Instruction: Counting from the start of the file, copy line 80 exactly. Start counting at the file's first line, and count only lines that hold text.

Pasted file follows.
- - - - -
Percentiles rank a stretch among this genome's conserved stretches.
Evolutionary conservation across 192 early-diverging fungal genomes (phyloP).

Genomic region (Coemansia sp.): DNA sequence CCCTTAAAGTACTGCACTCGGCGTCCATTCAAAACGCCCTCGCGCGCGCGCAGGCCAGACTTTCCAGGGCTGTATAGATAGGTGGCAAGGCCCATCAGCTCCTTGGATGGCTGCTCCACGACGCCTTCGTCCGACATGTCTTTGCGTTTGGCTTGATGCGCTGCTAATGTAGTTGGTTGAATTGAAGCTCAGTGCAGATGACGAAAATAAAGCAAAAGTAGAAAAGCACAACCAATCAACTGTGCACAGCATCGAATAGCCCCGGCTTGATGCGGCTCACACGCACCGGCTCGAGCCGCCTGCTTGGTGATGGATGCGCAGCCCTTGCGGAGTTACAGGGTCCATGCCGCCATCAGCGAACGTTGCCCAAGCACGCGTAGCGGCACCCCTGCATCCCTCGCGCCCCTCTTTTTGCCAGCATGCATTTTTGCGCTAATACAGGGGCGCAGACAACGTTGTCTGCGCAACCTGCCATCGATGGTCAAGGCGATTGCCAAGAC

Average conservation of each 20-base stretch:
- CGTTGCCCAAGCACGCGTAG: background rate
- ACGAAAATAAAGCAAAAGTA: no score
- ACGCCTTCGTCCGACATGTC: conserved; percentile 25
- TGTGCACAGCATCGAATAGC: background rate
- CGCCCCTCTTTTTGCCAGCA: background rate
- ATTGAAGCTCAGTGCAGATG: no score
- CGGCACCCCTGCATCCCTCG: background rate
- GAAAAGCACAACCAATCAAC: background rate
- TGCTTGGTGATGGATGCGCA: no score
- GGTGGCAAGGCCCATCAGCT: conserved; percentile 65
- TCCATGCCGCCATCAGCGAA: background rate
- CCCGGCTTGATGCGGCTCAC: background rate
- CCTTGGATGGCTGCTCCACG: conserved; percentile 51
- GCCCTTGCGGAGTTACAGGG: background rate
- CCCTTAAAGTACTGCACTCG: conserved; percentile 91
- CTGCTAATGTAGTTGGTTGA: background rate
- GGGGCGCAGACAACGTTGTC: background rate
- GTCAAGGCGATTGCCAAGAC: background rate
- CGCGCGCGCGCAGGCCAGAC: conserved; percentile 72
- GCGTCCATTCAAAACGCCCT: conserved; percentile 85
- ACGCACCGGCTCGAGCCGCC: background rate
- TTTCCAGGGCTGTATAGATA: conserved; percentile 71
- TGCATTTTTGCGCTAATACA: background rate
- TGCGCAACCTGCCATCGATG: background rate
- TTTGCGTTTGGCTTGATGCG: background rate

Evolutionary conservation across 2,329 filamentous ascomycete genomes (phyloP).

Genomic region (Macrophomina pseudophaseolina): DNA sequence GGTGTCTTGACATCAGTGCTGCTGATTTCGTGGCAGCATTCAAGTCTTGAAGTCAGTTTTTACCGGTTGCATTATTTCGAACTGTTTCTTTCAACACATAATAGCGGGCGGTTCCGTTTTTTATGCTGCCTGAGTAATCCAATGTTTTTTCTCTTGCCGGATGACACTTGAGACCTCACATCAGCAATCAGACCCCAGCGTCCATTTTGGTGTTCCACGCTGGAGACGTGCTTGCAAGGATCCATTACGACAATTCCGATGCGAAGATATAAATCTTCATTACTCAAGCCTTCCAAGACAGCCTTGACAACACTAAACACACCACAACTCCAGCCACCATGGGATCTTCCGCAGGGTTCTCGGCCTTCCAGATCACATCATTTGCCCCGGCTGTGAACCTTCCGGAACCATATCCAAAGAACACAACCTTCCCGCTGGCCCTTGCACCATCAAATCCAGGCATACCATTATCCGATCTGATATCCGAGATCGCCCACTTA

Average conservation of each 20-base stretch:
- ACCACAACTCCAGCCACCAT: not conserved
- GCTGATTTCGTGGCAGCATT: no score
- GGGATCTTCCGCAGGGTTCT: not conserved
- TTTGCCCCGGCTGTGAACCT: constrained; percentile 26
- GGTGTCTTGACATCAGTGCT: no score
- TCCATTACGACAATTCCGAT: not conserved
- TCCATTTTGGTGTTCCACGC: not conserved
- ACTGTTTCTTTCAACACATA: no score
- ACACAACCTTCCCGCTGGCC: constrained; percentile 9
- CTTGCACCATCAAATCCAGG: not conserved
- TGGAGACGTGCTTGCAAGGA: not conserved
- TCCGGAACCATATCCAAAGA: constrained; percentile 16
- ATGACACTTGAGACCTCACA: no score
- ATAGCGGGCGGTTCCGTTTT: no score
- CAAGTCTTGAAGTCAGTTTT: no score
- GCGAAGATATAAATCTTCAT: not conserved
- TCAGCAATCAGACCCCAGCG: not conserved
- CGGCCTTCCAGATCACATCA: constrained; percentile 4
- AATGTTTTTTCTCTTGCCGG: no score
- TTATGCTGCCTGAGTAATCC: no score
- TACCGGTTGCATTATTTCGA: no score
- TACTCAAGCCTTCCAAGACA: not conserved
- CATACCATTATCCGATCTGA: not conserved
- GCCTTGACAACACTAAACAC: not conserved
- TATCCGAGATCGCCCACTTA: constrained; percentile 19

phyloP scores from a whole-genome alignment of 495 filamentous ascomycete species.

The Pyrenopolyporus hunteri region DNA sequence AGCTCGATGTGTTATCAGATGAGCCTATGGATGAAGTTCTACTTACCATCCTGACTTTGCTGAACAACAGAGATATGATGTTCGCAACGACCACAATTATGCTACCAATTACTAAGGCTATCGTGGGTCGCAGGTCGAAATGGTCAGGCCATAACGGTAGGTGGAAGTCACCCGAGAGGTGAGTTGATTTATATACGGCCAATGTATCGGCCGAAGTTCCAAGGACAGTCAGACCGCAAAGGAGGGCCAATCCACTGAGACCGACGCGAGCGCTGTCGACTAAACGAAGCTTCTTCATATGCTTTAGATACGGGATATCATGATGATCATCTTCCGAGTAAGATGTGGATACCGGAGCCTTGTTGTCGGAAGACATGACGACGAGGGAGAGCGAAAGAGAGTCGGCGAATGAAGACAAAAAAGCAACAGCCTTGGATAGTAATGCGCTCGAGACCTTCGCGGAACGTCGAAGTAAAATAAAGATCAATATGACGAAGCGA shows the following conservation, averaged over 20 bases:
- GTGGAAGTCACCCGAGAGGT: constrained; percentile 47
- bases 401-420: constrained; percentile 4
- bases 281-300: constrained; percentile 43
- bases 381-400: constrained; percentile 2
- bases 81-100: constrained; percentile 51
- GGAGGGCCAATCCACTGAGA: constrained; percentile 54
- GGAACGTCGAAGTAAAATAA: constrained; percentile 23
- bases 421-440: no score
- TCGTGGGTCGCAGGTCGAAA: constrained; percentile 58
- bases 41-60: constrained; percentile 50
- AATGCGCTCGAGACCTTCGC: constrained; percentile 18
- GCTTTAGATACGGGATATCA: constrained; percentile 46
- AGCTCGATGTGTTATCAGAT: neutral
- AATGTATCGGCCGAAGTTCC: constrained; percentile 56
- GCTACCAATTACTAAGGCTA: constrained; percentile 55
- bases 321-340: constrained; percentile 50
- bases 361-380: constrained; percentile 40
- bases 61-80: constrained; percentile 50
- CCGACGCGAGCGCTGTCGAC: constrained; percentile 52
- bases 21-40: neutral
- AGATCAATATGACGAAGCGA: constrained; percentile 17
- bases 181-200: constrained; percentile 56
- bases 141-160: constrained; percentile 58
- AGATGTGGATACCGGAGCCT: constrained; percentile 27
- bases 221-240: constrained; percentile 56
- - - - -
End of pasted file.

- AGATCAATATGACGAAGCGA: constrained; percentile 17